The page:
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Posts Tagged ‘garden

Revising my notes on how to take beautiful photographs

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I love photos because photography literally means painting with light.
When we are taking photographs, we should think it as an act of our respects to beautiful scenery created by God.
Though photography is very subjective (I do like particular photographs but not others), photography enable us to connect to people across nation, geographical, and cultural boundaries.
I strive to have the curious eyes of children, the mind of philosopher.

Here are some tips:
Photography for the very beginners.
Practice!
Mini shoot.
Photo shoot session as a date (cheaper than fine dining / watching movies).
Discovery projects
Study work by others (the same goes for every field of professional pursuit, though I am not a professional, but I strive to create work of high standard). As of early 2013, I have over 6,000 photos for reference. Perhaps, I have to declutter them, to focus more on quality than quantity. Some good online places that I have used include : Flickr, Pbase, Corbis, websites of bridal studios or professional photographers, travel / photography books.

How to photograph people?
How to photograph your little ones?
I am committed to photography my little ones once every month.

How to pose for photos?
Be photogenic!
Not to forget make-up, even for gentlemen.
“The best shots reflect a relaxed simplicity."

Celebrate and take photos. I especially love to celebrate the four seasons.
Do you want to travel and take photos?
Here are interesting locations:
1. China: Beijing (warning the sky is so often polluted that I had to degrain and make the sky blue in a photo taken at the National Palace that I cherish), Yunnan, Sichuan (especially near Chengdu), Hong Kong,Taiwan.
Korea: very romantic for autumn and winter shots.
2. Malaysia : Malacca, Penang
3. Indonesia: Bali (many couples are getting married at the island of God), you can get forever summer photos here.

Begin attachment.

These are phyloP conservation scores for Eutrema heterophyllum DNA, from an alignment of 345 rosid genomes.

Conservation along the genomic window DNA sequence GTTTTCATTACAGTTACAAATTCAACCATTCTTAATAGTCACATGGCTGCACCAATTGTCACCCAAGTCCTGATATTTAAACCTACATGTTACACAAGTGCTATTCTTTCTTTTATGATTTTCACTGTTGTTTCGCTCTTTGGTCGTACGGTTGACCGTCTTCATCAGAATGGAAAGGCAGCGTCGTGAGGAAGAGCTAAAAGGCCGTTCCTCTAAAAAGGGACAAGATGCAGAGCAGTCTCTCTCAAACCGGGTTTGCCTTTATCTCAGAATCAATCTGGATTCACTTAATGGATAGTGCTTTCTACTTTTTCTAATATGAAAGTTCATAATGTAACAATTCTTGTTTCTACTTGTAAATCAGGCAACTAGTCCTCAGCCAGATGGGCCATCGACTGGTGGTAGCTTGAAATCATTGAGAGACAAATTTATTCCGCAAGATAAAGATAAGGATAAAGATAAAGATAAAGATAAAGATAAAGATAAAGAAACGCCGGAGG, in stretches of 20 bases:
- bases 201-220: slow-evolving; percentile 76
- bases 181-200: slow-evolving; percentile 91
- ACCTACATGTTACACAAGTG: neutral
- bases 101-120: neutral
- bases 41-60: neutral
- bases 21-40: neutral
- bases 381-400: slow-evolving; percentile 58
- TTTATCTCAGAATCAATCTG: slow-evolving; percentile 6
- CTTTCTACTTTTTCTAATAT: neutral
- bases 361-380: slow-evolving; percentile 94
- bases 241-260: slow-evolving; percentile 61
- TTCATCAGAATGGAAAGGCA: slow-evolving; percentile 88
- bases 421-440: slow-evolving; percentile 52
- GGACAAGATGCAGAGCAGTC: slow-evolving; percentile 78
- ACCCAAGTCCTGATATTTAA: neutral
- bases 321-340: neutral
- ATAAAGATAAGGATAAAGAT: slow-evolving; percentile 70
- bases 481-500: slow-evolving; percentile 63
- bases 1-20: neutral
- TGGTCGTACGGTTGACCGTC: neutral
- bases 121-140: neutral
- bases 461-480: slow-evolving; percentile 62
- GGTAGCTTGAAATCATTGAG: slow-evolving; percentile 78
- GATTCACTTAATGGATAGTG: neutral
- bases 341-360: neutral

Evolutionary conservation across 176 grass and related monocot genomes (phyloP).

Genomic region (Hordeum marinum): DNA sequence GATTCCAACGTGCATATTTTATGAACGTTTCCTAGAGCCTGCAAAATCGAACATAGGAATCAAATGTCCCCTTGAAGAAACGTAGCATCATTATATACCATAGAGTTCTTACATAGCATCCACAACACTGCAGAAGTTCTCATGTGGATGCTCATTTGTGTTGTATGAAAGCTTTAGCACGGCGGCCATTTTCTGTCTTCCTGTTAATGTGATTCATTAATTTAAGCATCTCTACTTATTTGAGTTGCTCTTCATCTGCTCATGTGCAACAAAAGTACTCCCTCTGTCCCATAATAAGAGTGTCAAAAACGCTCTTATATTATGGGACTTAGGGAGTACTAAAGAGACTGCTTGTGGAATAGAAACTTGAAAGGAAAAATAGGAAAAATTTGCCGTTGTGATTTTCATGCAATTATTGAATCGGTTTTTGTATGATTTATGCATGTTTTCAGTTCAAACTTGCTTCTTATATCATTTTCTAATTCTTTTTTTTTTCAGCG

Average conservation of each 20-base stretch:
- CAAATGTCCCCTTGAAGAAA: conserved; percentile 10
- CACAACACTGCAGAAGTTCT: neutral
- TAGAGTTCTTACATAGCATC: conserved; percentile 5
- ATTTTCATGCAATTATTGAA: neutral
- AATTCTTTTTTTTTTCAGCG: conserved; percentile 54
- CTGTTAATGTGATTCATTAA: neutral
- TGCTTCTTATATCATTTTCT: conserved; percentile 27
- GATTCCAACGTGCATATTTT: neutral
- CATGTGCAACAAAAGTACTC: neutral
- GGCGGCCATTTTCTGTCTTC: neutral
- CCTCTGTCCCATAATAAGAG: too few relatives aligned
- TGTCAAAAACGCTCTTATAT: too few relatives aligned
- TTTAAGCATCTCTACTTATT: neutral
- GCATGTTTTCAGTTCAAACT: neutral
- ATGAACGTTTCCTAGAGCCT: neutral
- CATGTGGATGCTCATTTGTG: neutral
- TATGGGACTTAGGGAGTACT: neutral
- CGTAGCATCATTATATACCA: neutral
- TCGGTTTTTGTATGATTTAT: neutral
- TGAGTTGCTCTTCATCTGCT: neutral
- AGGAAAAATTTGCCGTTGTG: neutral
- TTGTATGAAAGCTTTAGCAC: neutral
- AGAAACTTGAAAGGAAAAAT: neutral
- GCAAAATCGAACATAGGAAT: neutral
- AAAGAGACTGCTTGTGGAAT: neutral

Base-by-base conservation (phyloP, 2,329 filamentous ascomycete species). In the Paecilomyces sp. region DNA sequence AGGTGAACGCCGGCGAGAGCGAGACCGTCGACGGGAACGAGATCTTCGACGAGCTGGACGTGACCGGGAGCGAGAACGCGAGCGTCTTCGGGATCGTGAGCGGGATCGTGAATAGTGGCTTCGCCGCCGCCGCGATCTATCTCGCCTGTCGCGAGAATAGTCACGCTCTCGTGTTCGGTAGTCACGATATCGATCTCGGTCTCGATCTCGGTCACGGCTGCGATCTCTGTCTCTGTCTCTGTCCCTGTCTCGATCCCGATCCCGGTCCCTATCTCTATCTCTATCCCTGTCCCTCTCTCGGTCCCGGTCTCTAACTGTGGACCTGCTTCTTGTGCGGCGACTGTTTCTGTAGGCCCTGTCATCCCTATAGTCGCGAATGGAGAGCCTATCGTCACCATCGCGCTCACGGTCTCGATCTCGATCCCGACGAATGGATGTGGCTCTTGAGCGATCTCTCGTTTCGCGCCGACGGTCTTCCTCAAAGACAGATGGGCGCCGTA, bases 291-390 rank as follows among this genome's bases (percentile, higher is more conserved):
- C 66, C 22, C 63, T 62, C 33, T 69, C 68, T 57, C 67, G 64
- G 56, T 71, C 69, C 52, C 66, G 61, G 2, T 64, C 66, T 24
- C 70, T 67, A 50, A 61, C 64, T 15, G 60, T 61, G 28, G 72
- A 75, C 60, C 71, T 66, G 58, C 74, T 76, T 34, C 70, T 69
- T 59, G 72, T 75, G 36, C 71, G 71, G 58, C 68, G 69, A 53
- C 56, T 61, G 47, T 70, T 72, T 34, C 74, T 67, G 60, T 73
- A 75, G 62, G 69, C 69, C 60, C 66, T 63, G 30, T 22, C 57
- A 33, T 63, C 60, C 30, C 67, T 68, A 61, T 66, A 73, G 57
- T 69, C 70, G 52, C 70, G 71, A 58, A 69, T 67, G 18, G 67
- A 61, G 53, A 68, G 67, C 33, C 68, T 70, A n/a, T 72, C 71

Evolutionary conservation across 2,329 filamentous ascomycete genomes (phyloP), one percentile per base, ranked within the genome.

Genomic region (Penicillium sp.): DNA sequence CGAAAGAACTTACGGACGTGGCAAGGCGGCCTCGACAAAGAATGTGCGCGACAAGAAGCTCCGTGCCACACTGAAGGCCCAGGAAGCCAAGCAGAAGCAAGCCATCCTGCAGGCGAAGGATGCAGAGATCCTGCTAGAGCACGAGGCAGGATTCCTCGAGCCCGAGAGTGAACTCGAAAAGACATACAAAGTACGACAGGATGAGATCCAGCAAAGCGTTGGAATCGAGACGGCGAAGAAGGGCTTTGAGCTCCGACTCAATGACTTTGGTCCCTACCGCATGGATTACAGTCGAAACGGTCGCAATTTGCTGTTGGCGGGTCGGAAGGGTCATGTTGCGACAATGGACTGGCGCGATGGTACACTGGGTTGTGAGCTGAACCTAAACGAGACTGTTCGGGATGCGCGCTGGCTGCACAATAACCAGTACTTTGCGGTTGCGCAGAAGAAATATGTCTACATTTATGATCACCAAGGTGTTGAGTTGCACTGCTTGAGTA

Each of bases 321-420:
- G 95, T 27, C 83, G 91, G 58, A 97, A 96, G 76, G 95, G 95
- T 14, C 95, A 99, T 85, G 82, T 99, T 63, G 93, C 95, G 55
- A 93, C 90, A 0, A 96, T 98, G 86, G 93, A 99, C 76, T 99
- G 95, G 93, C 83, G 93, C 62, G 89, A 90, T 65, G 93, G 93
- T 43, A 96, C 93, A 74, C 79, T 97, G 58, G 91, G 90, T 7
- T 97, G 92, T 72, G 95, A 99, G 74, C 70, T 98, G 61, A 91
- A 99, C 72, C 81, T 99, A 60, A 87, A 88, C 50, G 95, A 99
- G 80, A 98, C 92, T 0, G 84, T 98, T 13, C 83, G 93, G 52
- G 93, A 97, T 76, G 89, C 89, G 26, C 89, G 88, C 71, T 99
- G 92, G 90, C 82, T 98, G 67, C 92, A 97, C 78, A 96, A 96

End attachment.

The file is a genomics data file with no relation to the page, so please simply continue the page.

4. United Kingdom because I lived there. I always love the England gardens! I even love their fine porcelain mugs printed with garden flowers. Think of Alice in the Wonderland, Harry Potter, all magical things! I love England in spring and autumn.
5. France: forever ROMANTIC Paris! Imagine perfume, Lavender, Mediterranean sea of French Riviera, and beautiful delicious food.
6. Oceania : Australia (because I think I am going there more often) and New Zealand (after I finish enjoying and experiencing The Lord of the Ring as promised by my lover).

Some reflections about travel photography:
1. Always bring TRIPOD when you travel, especially on your own. Tripod can help you take photographs with slow shutter and produce magical photos that our normal eyes cannot see.
2. "When we are taking photographs, we should think that they are our love letter to our beloved ones." My love letters sent from Canada.
3. I wrote "Shangrila (Zhongdian) in Yunnan reminds me on Switzerland."
Personally, I do not like Zhongdian.
Switzerland is a better travel destination.
Friendlier people / safer environment.
Lower altitude / more oxygen.
Better experience and memory.

Although I am not considering a career in photography, I believe that my photographic skills are improving with time.
I may also earn some pocket money from my passion in beauty and photography.
If I can, so can you!

Is PhD really a waste of time?

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I just finished reading an article in the Economist.

In life, we are facing multiple choices and making decisions. According to the Pareto’s Law, 20% of our decisions will affect 80% of our life. My decision to embark on a graduate study did significantly affect my life, I have learned things that I want to do and things that I do not want to do. I think the most important is, no matter what decisions you make, you tell yourself that you will enjoy opportunities to grow and contribute. It is not like decision A is wrong, decision B is right. It is more like decision A will bring you particular good things, decision B will bring you another kind of good things, so you will never fear in making decisions and regret whatever decisions you made.

Here are things that I am grateful for from my PhD days:

Fulfilling a dream